14-May-2018

How to introduce your child to craft

Introducing your child to craft can be a fun way to spend time together and enrich their natural creativity.

Google “craft for kids” and you’ll find thousands of ideas to get you started including painting, drawing, sewing, needlework, pottery, paper crafts and card making.

A natural curiosity and desire to explore means kids can be introduced to craft at an early age. Toddlers can be taught basic finger painting with home-made paint made from flour, water and natural food dyes. Young children can be shown how to make cards for special occasions.

Most kids are open to learning some type of craft activity. The following behaviours indicate it might be a good time to introduce craft to their play:

  • they are exploring textures like fabrics on their own;
  • they show an interest in the creative pursuits of others; or
  • they spend their free doing creative activities such as painting, drawing or building things

Take advantage of a child’s interest in texture by introducing them to crafts that use fabrics such as felt creations or basic sewing (depending on their age). Explore tactile activities where they can use their hands to create or mould such as pottery, playdough or FIMO clay.

Observe your child’s interests and find relevant activities that suit their age. We’ve come up with a bunch of crafty ideas to get you started below.

Besides bringing out your child’s natural creativity, arts and crafts teach problem solving skills, improve dexterity and help with concentration. A study by parenting.com also found that crafting encourages visual processing skills such as pattern recognition that are critical to development in other areas such as maths and reading.

A new interest might also be the perfect antidote to screen addiction!

Learning and having fun

Crafty projects are an excellent way to teach your child about the process of learning, that learning a new skill doesn’t come instantly and takes time and patience.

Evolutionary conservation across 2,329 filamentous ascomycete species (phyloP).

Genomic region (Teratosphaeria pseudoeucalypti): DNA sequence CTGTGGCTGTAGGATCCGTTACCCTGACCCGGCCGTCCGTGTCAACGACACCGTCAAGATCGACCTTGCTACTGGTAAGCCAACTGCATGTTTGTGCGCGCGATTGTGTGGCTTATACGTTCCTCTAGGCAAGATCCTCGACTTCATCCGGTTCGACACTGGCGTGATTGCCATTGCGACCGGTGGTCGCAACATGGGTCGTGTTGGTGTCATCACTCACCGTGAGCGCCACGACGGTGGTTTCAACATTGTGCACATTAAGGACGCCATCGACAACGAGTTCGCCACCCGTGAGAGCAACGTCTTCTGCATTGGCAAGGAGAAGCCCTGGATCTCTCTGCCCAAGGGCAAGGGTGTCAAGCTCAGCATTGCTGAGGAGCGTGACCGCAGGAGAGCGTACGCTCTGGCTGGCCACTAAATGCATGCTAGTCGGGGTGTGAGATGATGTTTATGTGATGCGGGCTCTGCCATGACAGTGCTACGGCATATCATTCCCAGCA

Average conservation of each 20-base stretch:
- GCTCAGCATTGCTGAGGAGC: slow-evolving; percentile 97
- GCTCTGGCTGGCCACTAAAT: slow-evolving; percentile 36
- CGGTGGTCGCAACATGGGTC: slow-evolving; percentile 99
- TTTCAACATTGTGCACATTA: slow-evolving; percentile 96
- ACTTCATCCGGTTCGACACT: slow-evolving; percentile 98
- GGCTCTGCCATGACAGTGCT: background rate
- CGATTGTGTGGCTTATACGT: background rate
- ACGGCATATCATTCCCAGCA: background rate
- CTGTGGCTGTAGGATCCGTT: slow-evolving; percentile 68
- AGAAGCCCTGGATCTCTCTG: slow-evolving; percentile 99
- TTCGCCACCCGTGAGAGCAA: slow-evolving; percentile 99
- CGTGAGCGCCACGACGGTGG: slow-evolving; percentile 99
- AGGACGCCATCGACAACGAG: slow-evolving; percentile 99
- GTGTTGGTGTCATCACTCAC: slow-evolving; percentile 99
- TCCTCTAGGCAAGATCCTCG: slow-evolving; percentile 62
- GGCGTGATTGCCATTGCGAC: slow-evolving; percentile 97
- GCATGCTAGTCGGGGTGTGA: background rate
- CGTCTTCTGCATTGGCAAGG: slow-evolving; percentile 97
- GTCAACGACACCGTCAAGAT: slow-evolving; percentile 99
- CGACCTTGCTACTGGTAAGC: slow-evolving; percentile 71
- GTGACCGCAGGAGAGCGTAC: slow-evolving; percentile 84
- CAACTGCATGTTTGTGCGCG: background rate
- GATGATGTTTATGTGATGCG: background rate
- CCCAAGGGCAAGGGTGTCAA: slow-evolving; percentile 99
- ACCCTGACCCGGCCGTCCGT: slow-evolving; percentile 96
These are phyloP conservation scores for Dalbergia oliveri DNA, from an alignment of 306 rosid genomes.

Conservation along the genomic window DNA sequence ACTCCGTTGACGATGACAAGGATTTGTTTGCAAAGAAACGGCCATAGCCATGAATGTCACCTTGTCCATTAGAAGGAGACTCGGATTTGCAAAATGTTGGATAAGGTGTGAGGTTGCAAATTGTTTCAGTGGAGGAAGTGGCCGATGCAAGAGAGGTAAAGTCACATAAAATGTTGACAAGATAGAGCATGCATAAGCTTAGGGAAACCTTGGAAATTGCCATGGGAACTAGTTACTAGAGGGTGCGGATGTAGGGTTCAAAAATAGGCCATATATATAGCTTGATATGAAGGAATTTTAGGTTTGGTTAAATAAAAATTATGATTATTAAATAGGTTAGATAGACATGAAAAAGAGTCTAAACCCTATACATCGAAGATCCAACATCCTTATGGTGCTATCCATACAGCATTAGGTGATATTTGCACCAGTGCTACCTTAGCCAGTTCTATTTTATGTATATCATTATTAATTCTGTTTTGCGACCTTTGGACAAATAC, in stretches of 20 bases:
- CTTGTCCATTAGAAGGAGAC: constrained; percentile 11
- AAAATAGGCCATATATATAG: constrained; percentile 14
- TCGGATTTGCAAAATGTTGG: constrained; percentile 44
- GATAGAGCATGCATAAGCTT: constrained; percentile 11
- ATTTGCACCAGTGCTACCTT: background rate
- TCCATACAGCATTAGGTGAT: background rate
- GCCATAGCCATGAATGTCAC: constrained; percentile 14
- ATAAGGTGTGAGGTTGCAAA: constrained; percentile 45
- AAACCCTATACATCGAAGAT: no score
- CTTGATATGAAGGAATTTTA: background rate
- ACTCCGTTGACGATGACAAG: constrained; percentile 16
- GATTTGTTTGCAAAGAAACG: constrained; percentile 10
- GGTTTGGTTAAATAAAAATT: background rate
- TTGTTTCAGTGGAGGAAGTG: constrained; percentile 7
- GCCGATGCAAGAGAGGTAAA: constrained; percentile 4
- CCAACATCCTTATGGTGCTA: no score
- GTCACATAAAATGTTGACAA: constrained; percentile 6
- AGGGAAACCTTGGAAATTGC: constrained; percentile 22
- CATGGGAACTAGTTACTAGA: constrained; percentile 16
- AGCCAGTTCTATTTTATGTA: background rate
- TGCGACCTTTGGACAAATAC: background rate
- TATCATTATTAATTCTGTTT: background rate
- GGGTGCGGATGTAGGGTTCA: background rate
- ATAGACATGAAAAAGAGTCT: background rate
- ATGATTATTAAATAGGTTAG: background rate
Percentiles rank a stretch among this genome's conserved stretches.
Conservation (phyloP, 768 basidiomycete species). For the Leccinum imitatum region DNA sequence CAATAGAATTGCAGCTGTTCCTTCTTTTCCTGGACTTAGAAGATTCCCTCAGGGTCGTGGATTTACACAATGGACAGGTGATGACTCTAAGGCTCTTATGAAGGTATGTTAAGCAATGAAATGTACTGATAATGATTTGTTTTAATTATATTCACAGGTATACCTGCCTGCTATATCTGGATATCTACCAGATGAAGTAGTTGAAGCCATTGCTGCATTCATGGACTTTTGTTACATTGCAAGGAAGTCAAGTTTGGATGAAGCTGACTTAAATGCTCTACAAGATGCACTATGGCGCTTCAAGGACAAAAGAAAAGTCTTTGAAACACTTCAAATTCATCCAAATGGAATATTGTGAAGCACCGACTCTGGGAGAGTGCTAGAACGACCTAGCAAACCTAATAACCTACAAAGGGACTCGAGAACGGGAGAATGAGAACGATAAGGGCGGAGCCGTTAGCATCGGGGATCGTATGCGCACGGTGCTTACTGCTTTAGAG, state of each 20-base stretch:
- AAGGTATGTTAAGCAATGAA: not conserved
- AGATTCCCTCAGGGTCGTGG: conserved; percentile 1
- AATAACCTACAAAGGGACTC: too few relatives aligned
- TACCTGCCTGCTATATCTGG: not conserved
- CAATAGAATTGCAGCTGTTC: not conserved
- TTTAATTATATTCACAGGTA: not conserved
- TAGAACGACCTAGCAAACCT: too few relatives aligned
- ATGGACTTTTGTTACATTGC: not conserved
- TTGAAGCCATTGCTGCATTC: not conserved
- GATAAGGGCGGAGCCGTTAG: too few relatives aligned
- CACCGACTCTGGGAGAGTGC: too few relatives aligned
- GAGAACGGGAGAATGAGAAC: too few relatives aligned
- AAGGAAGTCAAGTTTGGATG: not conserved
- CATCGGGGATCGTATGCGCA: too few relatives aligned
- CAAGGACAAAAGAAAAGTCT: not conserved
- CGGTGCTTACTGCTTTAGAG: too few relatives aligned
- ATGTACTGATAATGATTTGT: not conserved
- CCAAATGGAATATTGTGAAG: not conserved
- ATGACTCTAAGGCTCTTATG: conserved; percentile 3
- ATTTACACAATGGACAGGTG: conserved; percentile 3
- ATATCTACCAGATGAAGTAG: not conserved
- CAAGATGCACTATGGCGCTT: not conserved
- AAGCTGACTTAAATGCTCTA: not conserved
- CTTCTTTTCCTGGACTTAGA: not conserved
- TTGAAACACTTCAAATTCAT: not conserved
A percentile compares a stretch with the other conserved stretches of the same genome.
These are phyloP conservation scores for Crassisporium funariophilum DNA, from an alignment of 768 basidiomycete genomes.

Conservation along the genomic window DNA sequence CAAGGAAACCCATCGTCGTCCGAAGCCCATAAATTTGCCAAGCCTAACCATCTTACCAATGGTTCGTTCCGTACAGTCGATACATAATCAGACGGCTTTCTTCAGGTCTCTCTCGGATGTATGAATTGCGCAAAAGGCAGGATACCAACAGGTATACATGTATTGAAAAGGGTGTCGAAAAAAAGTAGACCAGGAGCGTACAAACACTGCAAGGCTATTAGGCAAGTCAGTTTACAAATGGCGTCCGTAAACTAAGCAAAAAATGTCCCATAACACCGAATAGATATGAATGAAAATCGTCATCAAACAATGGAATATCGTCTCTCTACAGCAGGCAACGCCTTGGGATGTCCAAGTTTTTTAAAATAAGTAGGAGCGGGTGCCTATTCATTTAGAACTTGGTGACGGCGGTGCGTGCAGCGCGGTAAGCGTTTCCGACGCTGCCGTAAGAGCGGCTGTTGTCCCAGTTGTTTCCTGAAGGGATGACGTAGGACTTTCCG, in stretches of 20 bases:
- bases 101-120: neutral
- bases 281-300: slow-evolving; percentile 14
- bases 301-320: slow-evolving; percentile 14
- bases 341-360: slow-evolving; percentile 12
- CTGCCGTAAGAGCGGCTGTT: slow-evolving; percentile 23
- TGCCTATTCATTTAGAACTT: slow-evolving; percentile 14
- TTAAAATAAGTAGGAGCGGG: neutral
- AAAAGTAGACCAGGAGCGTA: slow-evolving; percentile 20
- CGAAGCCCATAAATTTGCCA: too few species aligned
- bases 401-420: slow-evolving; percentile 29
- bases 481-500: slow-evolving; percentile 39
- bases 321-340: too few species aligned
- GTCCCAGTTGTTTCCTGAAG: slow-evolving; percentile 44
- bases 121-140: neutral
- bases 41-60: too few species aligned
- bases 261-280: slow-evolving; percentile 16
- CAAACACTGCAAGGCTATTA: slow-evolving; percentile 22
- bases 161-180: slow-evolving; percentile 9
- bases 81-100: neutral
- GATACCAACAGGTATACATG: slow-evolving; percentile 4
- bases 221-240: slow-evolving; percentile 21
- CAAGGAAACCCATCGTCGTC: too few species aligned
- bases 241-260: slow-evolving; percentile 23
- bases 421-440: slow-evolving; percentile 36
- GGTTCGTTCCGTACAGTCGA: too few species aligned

It is helpful if you can demonstrate how to do the activity and work with the child until they understand what to do. Then, give them the freedom to explore and come up with their own creative methods and solutions. That’s the fun (and sometimes messy) part!

Many young children will mirror the activities of their parents so exploring your own creative passions will help them to try different things.

Mess anxiety?

If you’re anxious about craft making a mess in the house, you’re not alone. Try establishing a craft table or corner with a table and chairs and set up craft supplies there. Use drop sheets (or an old piece of vinyl/lino flooring) to protect the floor and cover the table with an old plastic tablecloth that can be wiped over. Encourage your child to confine their craft activities to that one area.

Alternatively, take craft outside to a deck or grassy area where the kids can have free rein.

Overcoming frustration

It’s inevitable that some children will become frustrated along the way. If your child gives up in frustration, that’s ok. Let them walk away but gently encourage them to return when they are ready. They will generally do that in their own time.

Activities that suit one person won’t suit another so it’s just about exposing children to loads of options so they can naturally find their own interests.

Fun ideas to get you started

You don’t need to spend a lot of money to find inspiration for kids crafts and there are loads of ideas for using recycled or upcycled materials. Check out 33 eco-friendly crafts for kids for some super fun DIY activities. You can also try:

 

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